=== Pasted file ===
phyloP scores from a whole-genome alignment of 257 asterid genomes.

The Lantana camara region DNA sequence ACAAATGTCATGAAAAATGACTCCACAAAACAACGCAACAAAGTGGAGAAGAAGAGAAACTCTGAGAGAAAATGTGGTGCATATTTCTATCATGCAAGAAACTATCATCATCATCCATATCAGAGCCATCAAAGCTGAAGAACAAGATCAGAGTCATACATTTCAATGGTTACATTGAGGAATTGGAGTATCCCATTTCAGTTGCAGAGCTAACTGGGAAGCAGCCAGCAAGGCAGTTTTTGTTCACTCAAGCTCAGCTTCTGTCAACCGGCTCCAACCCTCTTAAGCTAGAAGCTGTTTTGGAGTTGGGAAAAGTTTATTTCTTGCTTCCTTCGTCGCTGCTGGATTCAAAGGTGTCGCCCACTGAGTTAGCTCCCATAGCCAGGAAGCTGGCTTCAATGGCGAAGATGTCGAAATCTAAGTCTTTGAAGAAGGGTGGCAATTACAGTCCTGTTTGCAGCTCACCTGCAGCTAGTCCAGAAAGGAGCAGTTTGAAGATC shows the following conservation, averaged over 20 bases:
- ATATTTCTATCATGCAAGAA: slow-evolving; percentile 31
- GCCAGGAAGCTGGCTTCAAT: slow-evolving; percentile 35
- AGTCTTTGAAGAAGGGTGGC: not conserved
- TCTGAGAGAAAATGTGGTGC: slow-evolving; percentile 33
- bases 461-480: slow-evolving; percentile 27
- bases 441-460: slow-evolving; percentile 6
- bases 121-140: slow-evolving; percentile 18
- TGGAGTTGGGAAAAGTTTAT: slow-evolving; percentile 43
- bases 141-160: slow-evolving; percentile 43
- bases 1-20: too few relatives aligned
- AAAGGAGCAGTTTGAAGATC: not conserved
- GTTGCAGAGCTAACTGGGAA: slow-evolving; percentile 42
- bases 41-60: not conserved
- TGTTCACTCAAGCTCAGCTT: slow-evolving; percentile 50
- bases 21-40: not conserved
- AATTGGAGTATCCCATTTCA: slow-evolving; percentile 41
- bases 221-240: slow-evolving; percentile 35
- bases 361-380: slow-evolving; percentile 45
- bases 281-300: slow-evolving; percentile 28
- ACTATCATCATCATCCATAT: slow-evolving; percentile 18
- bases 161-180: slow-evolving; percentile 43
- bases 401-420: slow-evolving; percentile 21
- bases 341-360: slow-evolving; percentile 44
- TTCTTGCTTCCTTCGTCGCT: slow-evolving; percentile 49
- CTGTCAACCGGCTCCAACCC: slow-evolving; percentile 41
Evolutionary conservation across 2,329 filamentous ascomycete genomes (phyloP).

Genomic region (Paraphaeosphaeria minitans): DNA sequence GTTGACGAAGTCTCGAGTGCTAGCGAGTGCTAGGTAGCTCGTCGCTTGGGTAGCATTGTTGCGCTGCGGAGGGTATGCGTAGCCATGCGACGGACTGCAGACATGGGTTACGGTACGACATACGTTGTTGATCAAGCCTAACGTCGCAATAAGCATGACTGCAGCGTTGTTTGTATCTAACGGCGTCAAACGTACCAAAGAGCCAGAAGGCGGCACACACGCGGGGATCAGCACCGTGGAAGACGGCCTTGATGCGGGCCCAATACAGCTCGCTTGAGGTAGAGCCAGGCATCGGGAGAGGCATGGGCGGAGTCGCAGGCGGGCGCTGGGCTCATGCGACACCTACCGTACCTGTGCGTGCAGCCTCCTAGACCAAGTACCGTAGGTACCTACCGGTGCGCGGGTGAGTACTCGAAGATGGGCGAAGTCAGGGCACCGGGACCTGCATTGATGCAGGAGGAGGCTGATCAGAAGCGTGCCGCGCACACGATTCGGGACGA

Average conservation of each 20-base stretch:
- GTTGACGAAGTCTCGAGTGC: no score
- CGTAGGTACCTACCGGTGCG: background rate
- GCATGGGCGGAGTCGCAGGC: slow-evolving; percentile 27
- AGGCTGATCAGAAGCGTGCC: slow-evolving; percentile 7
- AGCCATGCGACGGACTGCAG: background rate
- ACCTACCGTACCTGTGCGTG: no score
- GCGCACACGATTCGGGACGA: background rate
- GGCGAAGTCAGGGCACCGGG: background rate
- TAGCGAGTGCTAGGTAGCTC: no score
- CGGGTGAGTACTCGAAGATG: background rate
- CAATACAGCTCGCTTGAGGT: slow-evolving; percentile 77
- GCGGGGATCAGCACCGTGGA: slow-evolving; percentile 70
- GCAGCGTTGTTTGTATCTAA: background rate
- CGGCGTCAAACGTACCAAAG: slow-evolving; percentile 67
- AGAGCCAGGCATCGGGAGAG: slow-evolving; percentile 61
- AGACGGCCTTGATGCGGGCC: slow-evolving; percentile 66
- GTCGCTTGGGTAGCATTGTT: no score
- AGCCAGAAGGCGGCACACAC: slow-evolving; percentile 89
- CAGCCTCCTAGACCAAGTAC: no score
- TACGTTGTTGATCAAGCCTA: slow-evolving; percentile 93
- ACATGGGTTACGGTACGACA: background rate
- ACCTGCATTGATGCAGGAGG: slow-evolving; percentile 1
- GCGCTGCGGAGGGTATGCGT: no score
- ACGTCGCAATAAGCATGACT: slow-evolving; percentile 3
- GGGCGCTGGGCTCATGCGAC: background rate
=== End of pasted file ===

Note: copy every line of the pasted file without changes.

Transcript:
phyloP scores from a whole-genome alignment of 257 asterid genomes.

The Lantana camara region DNA sequence ACAAATGTCATGAAAAATGACTCCACAAAACAACGCAACAAAGTGGAGAAGAAGAGAAACTCTGAGAGAAAATGTGGTGCATATTTCTATCATGCAAGAAACTATCATCATCATCCATATCAGAGCCATCAAAGCTGAAGAACAAGATCAGAGTCATACATTTCAATGGTTACATTGAGGAATTGGAGTATCCCATTTCAGTTGCAGAGCTAACTGGGAAGCAGCCAGCAAGGCAGTTTTTGTTCACTCAAGCTCAGCTTCTGTCAACCGGCTCCAACCCTCTTAAGCTAGAAGCTGTTTTGGAGTTGGGAAAAGTTTATTTCTTGCTTCCTTCGTCGCTGCTGGATTCAAAGGTGTCGCCCACTGAGTTAGCTCCCATAGCCAGGAAGCTGGCTTCAATGGCGAAGATGTCGAAATCTAAGTCTTTGAAGAAGGGTGGCAATTACAGTCCTGTTTGCAGCTCACCTGCAGCTAGTCCAGAAAGGAGCAGTTTGAAGATC shows the following conservation, averaged over 20 bases:
- ATATTTCTATCATGCAAGAA: slow-evolving; percentile 31
- GCCAGGAAGCTGGCTTCAAT: slow-evolving; percentile 35
- AGTCTTTGAAGAAGGGTGGC: not conserved
- TCTGAGAGAAAATGTGGTGC: slow-evolving; percentile 33
- bases 461-480: slow-evolving; percentile 27
- bases 441-460: slow-evolving; percentile 6
- bases 121-140: slow-evolving; percentile 18
- TGGAGTTGGGAAAAGTTTAT: slow-evolving; percentile 43
- bases 141-160: slow-evolving; percentile 43
- bases 1-20: too few relatives aligned
- AAAGGAGCAGTTTGAAGATC: not conserved
- GTTGCAGAGCTAACTGGGAA: slow-evolving; percentile 42
- bases 41-60: not conserved
- TGTTCACTCAAGCTCAGCTT: slow-evolving; percentile 50
- bases 21-40: not conserved
- AATTGGAGTATCCCATTTCA: slow-evolving; percentile 41
- bases 221-240: slow-evolving; percentile 35
- bases 361-380: slow-evolving; percentile 45
- bases 281-300: slow-evolving; percentile 28
- ACTATCATCATCATCCATAT: slow-evolving; percentile 18
- bases 161-180: slow-evolving; percentile 43
- bases 401-420: slow-evolving; percentile 21
- bases 341-360: slow-evolving; percentile 44
- TTCTTGCTTCCTTCGTCGCT: slow-evolving; percentile 49
- CTGTCAACCGGCTCCAACCC: slow-evolving; percentile 41
Evolutionary conservation across 2,329 filamentous ascomycete genomes (phyloP).

Genomic region (Paraphaeosphaeria minitans): DNA sequence GTTGACGAAGTCTCGAGTGCTAGCGAGTGCTAGGTAGCTCGTCGCTTGGGTAGCATTGTTGCGCTGCGGAGGGTATGCGTAGCCATGCGACGGACTGCAGACATGGGTTACGGTACGACATACGTTGTTGATCAAGCCTAACGTCGCAATAAGCATGACTGCAGCGTTGTTTGTATCTAACGGCGTCAAACGTACCAAAGAGCCAGAAGGCGGCACACACGCGGGGATCAGCACCGTGGAAGACGGCCTTGATGCGGGCCCAATACAGCTCGCTTGAGGTAGAGCCAGGCATCGGGAGAGGCATGGGCGGAGTCGCAGGCGGGCGCTGGGCTCATGCGACACCTACCGTACCTGTGCGTGCAGCCTCCTAGACCAAGTACCGTAGGTACCTACCGGTGCGCGGGTGAGTACTCGAAGATGGGCGAAGTCAGGGCACCGGGACCTGCATTGATGCAGGAGGAGGCTGATCAGAAGCGTGCCGCGCACACGATTCGGGACGA

Average conservation of each 20-base stretch:
- GTTGACGAAGTCTCGAGTGC: no score
- CGTAGGTACCTACCGGTGCG: background rate
- GCATGGGCGGAGTCGCAGGC: slow-evolving; percentile 27
- AGGCTGATCAGAAGCGTGCC: slow-evolving; percentile 7
- AGCCATGCGACGGACTGCAG: background rate
- ACCTACCGTACCTGTGCGTG: no score
- GCGCACACGATTCGGGACGA: background rate
- GGCGAAGTCAGGGCACCGGG: background rate
- TAGCGAGTGCTAGGTAGCTC: no score
- CGGGTGAGTACTCGAAGATG: background rate
- CAATACAGCTCGCTTGAGGT: slow-evolving; percentile 77
- GCGGGGATCAGCACCGTGGA: slow-evolving; percentile 70
- GCAGCGTTGTTTGTATCTAA: background rate
- CGGCGTCAAACGTACCAAAG: slow-evolving; percentile 67
- AGAGCCAGGCATCGGGAGAG: slow-evolving; percentile 61
- AGACGGCCTTGATGCGGGCC: slow-evolving; percentile 66
- GTCGCTTGGGTAGCATTGTT: no score
- AGCCAGAAGGCGGCACACAC: slow-evolving; percentile 89
- CAGCCTCCTAGACCAAGTAC: no score
- TACGTTGTTGATCAAGCCTA: slow-evolving; percentile 93
- ACATGGGTTACGGTACGACA: background rate
- ACCTGCATTGATGCAGGAGG: slow-evolving; percentile 1
- GCGCTGCGGAGGGTATGCGT: no score
- ACGTCGCAATAAGCATGACT: slow-evolving; percentile 3
- GGGCGCTGGGCTCATGCGAC: background rate